A historic assessment undertaken by Michael Kelly for DOC of Wild Animal Control huts throughout the country considered that only two in Tararua and Aorangi were still representative of the original culling huts. (Pararaki and Mid Waiohine huts). These were the only two huts that had not been modified. The report found that this was a similar situation   in other areas as well. The DOC assessment by Kelly was part of a country wide review of all of the remaining huts developed during the deer culling era. The report highlighted the importance of the deer culling huts in New Zealand’s backcountry, and part the cullers contributed to the development of the huts that are now regarded as an iconic part of mountain history. Read the Kelly report here…

Aside from building and maintaining most of early the huts in the three forest parks, tramping and hunting clubs have also been maintaining many of the huts built by the NZFS and Department of Conservation (DOC). Photo; The Wellington branch of NZDA restored Cattle Ridge hut. More about Cattle Ridge hut here…

Cow Creek hut was recently repainted inside and out by the Hutt Valley NZDA , using NZFS colours for S70 huts. More about Cow Creek hut here…

Clubs and other volunteer groups now manage 43 of the 54 public huts in the three forest parks.

A volunteer group of ex deer cullers (exNZFS) have taken on the upkeep and restoration of twelve huts and bivouacs with the aim of retaini ng the historical value of these huts.

o increase the number of S70 huts that meet the original design specification, the exNZFS group undertook to restore the Arete Forks hut. This project was funded mainly the Backcountry Trust and also the TARHC. The major alteration was the installing of the traditional open fireplace to the hut. Now, three original S70 huts in the forest parks are now representative of the culling huts. More about Arete Forks hut here…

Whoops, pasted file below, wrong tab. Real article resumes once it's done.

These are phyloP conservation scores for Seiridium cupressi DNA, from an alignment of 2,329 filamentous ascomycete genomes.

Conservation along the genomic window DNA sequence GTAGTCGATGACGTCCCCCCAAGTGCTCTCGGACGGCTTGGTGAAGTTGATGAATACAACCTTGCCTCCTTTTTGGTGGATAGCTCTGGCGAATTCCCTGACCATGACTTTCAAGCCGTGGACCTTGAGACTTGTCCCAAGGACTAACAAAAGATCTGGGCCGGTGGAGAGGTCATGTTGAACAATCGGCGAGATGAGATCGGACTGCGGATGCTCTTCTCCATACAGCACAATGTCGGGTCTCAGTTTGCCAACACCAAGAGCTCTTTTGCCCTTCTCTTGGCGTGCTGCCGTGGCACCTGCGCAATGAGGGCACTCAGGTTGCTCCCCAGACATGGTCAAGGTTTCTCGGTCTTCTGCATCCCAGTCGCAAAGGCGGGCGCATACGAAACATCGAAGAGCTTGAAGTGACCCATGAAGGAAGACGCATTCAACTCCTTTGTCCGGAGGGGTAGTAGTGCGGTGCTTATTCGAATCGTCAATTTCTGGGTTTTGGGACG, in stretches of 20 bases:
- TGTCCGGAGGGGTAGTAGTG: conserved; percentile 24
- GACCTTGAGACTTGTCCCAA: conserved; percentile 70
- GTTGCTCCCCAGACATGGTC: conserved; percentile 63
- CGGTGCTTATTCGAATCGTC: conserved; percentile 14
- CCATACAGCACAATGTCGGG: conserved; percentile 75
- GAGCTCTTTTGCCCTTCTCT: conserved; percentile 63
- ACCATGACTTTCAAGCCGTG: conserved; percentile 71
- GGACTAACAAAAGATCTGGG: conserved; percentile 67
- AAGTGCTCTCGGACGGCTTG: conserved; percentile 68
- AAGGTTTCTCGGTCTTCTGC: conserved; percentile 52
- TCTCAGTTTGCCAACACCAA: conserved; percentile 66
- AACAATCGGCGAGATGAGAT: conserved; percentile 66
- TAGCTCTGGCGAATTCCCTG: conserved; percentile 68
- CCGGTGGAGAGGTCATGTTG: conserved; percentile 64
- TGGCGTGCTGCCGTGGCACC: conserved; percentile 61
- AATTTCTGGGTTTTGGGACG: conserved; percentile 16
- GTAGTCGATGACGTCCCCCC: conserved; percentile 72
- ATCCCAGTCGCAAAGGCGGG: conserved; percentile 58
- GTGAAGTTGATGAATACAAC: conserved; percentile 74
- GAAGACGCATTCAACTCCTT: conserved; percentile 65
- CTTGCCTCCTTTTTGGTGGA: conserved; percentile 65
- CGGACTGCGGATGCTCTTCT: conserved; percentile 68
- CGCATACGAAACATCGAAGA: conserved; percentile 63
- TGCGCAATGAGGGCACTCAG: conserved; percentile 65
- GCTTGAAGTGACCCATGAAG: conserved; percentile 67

The group manages five other S70 huts and two S86 bivouacs and aim to restore these huts as much as possible to original design. Of the original fifteen S70 type huts within the forest parks, three huts mentioned above have been kept or restored to original design. Six huts are in near original design.  Five huts are significantly modified. Three huts have been removed or destroyed by wind. (Maungahuka was replaced with a larger hut). 

Of the original nine S86 Bivouacs, only two of these building remain. Others have either been removed or replaced with to person huts. Left; Winchcombe bivouac 1967. and George, Paul Gush’s dog. The bivouacs still remaining are Mid King and McGregor bivouacs.

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In April 2021, the exNZFS group completed the return of Winchcombe bivouac to the original site of the previous bivouac. This work was funded by the backcountry Trust. This was done as an historical project, with the aim of increasing the number if NZFS S86 type bivouacs. The design was based on the original building, with present day building standards incorporated. Photo Megan Dimozantos Read more about this project here….